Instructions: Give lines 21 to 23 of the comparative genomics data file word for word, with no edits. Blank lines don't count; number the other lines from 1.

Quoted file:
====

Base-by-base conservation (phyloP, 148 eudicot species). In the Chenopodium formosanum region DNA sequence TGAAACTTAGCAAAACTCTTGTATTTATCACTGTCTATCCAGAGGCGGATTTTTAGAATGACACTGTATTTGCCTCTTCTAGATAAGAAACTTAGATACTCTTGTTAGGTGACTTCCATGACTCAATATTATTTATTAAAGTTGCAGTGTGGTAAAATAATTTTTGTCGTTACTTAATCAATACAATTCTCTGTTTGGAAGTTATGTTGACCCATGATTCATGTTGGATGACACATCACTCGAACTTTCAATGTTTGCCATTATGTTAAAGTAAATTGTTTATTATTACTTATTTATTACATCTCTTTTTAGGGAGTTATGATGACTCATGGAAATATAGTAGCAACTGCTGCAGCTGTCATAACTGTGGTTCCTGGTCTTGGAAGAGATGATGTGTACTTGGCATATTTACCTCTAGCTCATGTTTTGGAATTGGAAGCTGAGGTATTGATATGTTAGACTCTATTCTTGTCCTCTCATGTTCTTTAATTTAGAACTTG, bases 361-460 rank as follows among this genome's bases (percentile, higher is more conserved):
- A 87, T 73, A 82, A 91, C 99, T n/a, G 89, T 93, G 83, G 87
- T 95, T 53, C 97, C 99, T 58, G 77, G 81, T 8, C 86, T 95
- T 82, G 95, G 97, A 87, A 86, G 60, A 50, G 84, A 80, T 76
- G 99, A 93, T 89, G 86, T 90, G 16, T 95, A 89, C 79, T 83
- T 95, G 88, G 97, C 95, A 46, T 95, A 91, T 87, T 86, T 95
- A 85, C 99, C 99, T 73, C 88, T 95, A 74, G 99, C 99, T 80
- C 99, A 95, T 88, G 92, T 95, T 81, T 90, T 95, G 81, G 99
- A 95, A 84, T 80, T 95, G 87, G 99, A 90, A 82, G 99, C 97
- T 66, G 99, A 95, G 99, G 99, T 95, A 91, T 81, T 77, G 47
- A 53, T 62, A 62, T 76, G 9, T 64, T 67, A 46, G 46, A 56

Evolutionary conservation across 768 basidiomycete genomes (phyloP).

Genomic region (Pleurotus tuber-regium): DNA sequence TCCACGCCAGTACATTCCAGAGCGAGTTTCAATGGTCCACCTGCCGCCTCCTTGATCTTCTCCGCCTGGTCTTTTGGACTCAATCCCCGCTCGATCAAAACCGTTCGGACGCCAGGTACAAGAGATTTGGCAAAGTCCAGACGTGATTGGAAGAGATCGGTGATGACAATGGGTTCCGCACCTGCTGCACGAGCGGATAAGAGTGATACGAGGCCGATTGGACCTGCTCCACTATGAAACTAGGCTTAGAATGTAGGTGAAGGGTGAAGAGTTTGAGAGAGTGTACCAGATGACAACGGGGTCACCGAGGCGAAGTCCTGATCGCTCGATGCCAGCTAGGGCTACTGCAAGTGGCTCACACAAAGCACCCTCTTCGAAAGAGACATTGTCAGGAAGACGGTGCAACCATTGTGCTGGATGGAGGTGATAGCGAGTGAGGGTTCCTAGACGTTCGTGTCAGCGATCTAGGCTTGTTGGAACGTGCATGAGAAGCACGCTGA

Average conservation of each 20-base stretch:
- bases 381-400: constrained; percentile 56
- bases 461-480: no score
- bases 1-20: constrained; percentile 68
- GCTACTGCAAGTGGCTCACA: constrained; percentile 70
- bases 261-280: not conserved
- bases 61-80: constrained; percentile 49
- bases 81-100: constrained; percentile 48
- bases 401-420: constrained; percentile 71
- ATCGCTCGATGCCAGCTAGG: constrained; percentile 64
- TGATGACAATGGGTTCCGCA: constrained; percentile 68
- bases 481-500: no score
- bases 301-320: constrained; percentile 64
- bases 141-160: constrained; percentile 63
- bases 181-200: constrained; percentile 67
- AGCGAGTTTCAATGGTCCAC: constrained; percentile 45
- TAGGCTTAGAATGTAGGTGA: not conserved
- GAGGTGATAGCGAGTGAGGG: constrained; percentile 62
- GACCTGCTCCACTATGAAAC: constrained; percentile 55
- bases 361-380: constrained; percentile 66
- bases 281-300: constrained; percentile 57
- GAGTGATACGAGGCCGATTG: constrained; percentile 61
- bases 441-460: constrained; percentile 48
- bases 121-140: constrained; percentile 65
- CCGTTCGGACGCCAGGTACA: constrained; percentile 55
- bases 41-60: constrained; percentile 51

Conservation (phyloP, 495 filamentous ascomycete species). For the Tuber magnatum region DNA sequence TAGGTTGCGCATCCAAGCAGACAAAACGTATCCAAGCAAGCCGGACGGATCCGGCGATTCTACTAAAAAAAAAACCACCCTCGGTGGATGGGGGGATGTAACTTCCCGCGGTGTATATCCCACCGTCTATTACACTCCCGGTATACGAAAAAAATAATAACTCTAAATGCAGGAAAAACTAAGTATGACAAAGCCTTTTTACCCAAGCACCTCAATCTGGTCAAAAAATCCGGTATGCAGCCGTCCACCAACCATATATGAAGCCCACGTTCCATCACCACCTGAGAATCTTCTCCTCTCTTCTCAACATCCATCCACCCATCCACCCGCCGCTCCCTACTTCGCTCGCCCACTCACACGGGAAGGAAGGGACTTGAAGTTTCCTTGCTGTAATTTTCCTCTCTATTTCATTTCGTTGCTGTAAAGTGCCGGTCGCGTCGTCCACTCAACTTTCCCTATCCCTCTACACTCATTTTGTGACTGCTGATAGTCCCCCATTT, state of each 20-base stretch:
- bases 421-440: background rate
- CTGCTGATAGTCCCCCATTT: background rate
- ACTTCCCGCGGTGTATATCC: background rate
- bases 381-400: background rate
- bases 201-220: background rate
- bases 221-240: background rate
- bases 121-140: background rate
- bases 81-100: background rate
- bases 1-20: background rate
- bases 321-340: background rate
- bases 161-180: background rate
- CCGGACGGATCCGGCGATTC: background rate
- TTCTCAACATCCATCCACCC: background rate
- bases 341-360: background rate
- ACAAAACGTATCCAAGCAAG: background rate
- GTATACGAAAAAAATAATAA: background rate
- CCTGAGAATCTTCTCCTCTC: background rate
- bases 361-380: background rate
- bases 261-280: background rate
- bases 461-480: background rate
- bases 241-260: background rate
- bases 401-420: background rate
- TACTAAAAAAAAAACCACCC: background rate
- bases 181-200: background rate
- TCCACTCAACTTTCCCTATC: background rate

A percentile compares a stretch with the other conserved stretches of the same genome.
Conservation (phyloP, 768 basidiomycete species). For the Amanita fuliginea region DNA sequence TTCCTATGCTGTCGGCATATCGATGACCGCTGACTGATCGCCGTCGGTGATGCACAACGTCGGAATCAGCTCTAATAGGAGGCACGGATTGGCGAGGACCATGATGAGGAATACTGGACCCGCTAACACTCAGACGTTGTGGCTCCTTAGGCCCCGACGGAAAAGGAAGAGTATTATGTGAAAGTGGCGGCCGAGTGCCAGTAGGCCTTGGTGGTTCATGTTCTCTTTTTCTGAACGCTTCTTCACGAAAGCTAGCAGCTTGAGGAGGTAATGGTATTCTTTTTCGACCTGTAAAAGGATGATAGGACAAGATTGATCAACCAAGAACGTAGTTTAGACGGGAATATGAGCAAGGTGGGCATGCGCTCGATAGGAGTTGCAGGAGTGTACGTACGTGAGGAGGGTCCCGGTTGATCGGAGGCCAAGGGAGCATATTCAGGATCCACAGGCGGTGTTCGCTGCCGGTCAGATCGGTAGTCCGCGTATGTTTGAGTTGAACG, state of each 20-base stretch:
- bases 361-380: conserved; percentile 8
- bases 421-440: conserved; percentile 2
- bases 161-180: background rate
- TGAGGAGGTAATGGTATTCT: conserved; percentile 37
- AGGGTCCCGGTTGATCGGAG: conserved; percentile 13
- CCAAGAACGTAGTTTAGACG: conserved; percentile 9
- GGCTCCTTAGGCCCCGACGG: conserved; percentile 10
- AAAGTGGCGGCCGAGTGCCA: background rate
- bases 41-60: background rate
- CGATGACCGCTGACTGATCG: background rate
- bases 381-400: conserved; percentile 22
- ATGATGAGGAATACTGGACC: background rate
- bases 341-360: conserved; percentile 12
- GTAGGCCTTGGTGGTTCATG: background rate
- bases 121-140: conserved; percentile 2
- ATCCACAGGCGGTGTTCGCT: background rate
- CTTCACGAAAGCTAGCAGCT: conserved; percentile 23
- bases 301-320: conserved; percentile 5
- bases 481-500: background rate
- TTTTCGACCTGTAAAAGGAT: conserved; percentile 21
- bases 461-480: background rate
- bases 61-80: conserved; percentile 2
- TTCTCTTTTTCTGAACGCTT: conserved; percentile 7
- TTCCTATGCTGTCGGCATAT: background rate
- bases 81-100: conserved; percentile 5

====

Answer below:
- bases 81-100: constrained; percentile 48
- bases 401-420: constrained; percentile 71
- ATCGCTCGATGCCAGCTAGG: constrained; percentile 64